After leading the Trojans in receptions last season as a true freshman, Robert Woods began his sophomore season by breaking a school record set by Johnnie Morton for most catches in a game. Woods tied the record at 15 late in the third quarter against Minnesota. Then he broke the record with two more receptions in the fourth.
So, where does this talented young sophomore stand among one of the greatest wide receiver factories in the history of college football?
Let’s take a look at some of those memorable receivers and the kind of numbers they put up.
1. Dwayne Jarrett became Matt Leinart's roommate and favorite target after Mike Williams was declared ineligible by the NCAA. Jarrett finished his career with 216 catches for 3,138 yards and 41 touchdowns. Although Jarrett only played three years before leaving for the NFL, he is USC's leading receiver in terms of catches, yards and scores.
2. Keary Colbert is USC's No. 2 receiver. Playing in the shadow of Mike Williams, a huge shadow indeed, Colbert was USC's all-time leading receiver when he finished his career in 2003 with 207 catches for 2,964 yards and 19 TDs. He caught a pass in his last 36 games and had six career 100-yard receiving games. He started all four years at USC (2000-2003). Dwayne Jarrett surpassed Colbert playing only three years for the Trojans.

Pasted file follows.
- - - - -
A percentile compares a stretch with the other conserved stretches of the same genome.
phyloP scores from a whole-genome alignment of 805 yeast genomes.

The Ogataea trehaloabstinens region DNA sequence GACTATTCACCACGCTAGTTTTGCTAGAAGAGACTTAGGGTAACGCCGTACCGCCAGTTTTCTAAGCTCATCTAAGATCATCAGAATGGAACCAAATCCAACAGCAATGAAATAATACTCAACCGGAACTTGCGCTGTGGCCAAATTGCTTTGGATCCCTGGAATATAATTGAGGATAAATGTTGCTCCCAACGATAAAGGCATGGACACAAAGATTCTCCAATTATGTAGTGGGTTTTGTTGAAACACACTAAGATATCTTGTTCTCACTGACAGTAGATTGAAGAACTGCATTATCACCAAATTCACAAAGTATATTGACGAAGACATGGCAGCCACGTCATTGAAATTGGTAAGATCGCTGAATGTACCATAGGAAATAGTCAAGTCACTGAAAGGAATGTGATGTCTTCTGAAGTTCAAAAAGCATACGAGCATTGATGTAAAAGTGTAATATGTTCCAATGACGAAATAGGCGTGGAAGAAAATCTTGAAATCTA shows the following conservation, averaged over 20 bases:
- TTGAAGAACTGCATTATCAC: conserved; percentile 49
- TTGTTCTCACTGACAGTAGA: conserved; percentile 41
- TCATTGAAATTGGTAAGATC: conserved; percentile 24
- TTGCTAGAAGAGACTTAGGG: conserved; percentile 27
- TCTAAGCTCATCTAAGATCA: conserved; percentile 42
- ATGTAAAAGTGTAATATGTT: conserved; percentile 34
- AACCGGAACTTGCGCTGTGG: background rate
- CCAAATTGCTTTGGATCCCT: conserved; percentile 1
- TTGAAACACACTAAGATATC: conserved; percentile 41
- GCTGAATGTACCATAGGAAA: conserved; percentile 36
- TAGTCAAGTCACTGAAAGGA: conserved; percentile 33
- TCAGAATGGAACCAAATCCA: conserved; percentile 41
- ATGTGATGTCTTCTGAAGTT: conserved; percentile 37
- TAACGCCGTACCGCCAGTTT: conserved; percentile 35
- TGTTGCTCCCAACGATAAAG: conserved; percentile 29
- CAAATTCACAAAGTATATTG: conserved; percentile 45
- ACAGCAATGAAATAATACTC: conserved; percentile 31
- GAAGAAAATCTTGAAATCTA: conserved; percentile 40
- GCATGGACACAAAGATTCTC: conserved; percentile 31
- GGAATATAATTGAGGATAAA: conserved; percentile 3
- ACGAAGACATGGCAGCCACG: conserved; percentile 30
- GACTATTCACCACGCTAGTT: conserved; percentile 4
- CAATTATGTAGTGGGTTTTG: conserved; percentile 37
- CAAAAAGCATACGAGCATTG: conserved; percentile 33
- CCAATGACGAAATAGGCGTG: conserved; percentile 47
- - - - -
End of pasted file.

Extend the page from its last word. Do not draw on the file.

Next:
Colbert’s best year was as a junior. He had 71 catches for 1,029 yards and five TDs.
3. Johnnie “Hero” Morton from back in 1993 is the No. 3 all-time receiver for the Trojans in terms of catches. Morton caught 201 passes during his four years at USC. Without the physical gifts of speed or size, Morton had to do it the hard way. He didn't have the speed to separate from defensive backs, but he did have great hands and superior timing to take the ball away from the defensive backs. He was a 1993 Consensus All-American and USC's MVP.
4. Keyshawn Johnson is the No. 4 Trojan receiver with 168 passes for 2,796 yards and 16 touchdowns. His biggest game was a 12-catch, 216-yard performance against Northwestern in the 1996 Rose Bowl.
5. Mike Williams had more catches than Keyshawn Johnson but less yardage. However, Williams would be at the top of this list had he not been declared ineligible his junior year. No doubt he would have broken every receiving record in USC history. The numbers he put up are nothing short of tremendous for a two-year collegiate career..
6. Lynn Swann did not put up the numbers in terms of overall catches and yardage to rank high on the list. But back in 1972, when USC ran a student-body left and student-body right offense and ran over people, Swann was the Trojans' hole-in-one. When John McKay needed the long ball, he called on Swann. An All-American in 1973 and star of the 1972 national championship team, Swann finished his career with only 95 catches for 1,562 yards and 11 touchdowns but with a tremendous long-ball average of 20.9 yards per catch in 1972 and 17 yards per catch in 1973.
So how does Robert Woods stack up to these other great Trojan receivers?
As a freshman, USC's all-time No. 1 receiver, Dwayne Jarrett, had 55 catches for 849 yards (15.4 average) and 13 TDs. No. 2, Keary Colbert, had 33 catches for 480 yards (14.5 average) with three scores as a freshman in 2000.